As you can see from this historical chart of the S&P 500, my prediction might turn out to be about right, give or take a few months. And now the latest news is that consumer confidence rose by an "unexpectedly" high number.
My real estate broker tells me that the market for homes in our part of California is white hot. Every property is getting multiple offers, and real estate hasn't been this affordable in a few decades. Prices aren't rising, but they abruptly stopped falling.
Inventories have shrunk, which is generally a good sign for the future, and the public has an unusual level of confidence in an American president for a change.
Gas prices no longer seem so high, and the war in Iraq appears to be "won" in some fashion, depending on how you define that sort of thing.
We still have high unemployment, which will dog us for some time, and a crushing debt that seems impossible to fix but probably isn't. But for now the media is tired of reporting bad news, partly because doing so is bad news for their own bottom lines, so expect to see some new media-driven economic bubbles forming by the end of the year.
Disclaimer: Don't get your financial, legal, or medical advice from cartoonists.
1. Your best time for thinking might be the other guy's best time to take a nap. If that's the only time you can have a meeting, one of you isn't going to be operating at peak performance.
2. Credit for success is distributed across the team. So is blame. If you believe people are motivated by a desire for credit, or a desire to avoid blame, teamwork is a blunting force.
3. In any group of three people, there's generally at least one disruptive moron.
4. People have different work styles. Some people like to do everything just right. Others like the quick and dirty approach, fixing things as they go. In a team, you spend half of your time arguing over the best philosophy for every action.
5. To mediocre minds, a brilliant idea and a dumb idea sound identical. A team will vote out the best ideas along with the worst.
6. The dominant team members will get their way over the objections of the meek, no matter how competent the meek might be.
7. In a team, you must continually explain yourself, defending every thought and every action.
8. Everyone has a different risk profile. Your appetite for risk won't be shared by the group.
9. Everyone wants to do the fun stuff and not the boring-but-necessary parts.
10. You eat when the team agrees that it's time for lunch. That means you're often hungry while trying to work, or wasting time eating when you're not hungry.
11. All meetings last longer than they should.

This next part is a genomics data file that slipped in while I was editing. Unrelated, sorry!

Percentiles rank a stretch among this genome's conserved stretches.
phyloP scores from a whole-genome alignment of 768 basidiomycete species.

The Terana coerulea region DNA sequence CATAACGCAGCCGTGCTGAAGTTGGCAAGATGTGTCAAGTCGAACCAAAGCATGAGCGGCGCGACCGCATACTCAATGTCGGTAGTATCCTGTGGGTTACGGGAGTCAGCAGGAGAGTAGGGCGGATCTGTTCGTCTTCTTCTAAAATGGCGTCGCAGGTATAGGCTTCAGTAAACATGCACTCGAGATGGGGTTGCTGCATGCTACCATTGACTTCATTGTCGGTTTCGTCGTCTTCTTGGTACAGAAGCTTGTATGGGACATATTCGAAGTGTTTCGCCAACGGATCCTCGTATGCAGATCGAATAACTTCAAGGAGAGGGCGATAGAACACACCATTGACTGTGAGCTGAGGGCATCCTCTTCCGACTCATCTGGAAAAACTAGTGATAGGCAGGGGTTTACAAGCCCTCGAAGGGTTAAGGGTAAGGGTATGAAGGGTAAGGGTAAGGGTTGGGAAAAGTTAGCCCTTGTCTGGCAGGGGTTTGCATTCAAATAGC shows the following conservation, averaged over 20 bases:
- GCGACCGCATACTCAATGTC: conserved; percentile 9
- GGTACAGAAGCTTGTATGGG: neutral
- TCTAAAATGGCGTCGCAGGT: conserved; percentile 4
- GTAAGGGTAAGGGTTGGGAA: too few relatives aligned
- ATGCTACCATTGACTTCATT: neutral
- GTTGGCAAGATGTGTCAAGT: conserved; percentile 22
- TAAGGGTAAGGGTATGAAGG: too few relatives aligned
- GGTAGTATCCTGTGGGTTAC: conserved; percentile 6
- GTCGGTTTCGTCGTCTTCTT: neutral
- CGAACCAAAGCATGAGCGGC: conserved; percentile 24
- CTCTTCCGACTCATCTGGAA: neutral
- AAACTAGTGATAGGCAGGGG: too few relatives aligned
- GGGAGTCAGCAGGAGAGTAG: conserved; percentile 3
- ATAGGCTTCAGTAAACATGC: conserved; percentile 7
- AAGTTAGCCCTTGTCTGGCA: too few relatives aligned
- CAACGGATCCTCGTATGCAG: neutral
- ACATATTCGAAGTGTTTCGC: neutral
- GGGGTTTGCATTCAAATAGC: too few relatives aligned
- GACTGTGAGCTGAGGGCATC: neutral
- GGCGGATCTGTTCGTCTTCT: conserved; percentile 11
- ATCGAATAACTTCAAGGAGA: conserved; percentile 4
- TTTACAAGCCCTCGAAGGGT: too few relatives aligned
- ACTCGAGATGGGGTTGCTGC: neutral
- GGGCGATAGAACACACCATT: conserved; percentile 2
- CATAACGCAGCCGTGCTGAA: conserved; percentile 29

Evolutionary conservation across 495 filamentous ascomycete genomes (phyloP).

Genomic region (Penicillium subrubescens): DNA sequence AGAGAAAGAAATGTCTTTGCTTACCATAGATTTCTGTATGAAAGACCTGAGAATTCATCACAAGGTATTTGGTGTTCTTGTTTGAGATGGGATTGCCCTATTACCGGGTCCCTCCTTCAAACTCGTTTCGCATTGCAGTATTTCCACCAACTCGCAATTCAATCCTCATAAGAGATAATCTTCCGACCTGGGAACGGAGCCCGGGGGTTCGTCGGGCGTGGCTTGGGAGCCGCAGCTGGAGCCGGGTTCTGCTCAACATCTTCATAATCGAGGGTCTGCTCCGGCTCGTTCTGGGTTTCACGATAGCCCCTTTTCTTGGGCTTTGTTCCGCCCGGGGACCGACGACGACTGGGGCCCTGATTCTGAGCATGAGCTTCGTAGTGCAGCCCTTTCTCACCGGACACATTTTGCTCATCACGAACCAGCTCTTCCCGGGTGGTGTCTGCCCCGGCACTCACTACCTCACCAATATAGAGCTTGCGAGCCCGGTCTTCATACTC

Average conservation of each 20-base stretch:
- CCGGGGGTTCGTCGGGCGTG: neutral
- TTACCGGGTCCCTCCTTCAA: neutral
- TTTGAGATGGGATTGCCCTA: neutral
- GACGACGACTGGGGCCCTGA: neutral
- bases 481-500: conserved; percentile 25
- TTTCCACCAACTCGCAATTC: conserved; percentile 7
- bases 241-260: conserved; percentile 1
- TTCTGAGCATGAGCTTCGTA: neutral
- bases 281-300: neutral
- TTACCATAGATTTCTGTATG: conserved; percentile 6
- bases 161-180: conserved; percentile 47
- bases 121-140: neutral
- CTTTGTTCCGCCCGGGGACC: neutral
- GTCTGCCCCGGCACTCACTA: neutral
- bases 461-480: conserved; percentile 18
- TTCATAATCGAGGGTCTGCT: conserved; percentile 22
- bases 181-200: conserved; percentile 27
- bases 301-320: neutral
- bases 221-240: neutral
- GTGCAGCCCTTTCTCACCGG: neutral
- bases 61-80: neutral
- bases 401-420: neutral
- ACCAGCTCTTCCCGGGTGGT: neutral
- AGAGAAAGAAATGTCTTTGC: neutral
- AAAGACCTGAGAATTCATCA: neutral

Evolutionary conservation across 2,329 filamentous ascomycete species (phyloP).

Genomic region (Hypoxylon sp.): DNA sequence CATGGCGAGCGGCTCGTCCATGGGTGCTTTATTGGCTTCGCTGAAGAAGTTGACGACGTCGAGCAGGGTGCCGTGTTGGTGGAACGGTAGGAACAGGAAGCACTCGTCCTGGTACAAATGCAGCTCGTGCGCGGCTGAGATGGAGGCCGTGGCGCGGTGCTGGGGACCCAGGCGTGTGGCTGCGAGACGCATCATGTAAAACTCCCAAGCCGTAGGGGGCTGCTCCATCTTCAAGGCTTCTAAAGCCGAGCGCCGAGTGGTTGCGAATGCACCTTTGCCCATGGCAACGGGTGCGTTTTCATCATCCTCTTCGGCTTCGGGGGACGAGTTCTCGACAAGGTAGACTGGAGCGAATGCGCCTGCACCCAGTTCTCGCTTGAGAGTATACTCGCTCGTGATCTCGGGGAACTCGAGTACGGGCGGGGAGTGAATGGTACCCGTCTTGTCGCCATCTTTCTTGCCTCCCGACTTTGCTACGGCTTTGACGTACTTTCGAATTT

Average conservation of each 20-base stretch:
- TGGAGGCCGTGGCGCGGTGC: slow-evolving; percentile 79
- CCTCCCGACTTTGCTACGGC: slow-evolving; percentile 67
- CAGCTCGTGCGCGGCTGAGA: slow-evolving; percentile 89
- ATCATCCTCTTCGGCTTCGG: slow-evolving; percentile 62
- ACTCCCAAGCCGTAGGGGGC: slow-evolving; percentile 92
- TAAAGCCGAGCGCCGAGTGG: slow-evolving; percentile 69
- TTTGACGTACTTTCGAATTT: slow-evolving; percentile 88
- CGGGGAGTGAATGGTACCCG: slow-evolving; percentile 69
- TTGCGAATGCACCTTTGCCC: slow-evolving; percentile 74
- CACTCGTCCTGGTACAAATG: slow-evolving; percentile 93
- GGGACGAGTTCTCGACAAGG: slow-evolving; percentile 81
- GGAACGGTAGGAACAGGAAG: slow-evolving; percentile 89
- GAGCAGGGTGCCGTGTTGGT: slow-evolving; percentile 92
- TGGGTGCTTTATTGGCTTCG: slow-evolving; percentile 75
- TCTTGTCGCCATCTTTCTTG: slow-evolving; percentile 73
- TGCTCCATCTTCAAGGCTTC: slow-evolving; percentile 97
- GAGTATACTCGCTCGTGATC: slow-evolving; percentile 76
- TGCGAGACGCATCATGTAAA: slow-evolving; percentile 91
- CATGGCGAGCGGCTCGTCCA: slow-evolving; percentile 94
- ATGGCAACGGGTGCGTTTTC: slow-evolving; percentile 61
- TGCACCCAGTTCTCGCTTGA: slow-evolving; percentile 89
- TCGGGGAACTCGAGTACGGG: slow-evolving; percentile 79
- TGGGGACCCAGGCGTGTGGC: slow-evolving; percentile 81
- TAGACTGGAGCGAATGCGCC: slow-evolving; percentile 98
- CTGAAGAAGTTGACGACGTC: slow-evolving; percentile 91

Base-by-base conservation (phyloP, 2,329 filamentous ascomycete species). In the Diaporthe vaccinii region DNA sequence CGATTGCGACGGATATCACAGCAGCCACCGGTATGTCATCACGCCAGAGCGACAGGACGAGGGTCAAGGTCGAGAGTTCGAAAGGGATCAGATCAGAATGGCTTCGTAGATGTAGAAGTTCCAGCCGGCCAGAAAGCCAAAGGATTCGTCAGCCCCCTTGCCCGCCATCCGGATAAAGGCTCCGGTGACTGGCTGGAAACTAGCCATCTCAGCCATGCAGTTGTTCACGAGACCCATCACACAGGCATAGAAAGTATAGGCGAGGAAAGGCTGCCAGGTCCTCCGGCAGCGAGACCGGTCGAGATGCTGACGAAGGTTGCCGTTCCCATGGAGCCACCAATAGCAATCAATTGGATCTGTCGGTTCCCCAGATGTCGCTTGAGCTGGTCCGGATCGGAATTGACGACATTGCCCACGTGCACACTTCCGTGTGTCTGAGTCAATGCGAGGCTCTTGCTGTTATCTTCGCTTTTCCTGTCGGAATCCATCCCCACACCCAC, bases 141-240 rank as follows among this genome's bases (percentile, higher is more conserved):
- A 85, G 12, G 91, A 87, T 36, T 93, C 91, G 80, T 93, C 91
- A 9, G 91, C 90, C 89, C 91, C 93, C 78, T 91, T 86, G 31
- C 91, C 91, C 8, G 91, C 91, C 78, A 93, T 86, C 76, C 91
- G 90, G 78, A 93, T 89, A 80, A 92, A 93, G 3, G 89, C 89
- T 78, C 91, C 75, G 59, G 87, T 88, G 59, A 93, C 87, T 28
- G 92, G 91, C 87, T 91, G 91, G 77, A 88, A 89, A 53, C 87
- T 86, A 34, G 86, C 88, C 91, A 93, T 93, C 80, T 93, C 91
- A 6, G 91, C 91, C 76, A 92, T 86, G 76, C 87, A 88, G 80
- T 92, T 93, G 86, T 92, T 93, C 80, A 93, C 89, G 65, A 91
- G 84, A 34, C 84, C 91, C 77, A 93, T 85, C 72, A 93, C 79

One of the implications of more people working for themselves, and working from home, is that people will be somewhat freed from the tyranny of teamwork. I wonder if that bodes well for the future of humanity.
As you approach your car, it senses your phone's proximity and unlocks the doors nearest you and adjusts the seats for you.
All of this technology already exists in some form, or will soon. In the future, the only computer you will ever need will be in your pocket.
Obviously all the technology to make this happen already exists. It's a matter of getting the cost down, negotiating all of the various licenses, and building an interface that is easy to use. It's probably ten years out, but it seems inevitable.
[Update: I will acknowledge "it already exists" if you can point me to any link for a system that can do these two things:
1. Stream 3 different HD shows from a central DVR to different rooms at the same time.
2. Stream iTunes-selected songs to multiple rooms, each its own song, at the same time.]
Each of those investments would pay for itself if only you could solve the financing problem. No one wants to plunk down a pile of cash today for a house he might sell tomorrow. And if your payback is over ten years, it's no wonder most homeowners are saying no thanks.
The city of Berkeley came up with an interesting financing approach. The city will pay the cost of having solar panels installed on your home and then get the money back over many years through a special property tax on the property. The tax stays with the property even if it is sold. The homeowner gets little or no financial benefit, but it's good for the planet, so a typical Berkeley resident accept the inconvenience of the installation process and paperwork, and the bother of hosing down the panels every week. I like where this plan is heading, but I don't see it working too well outside of unselfish Berkeley.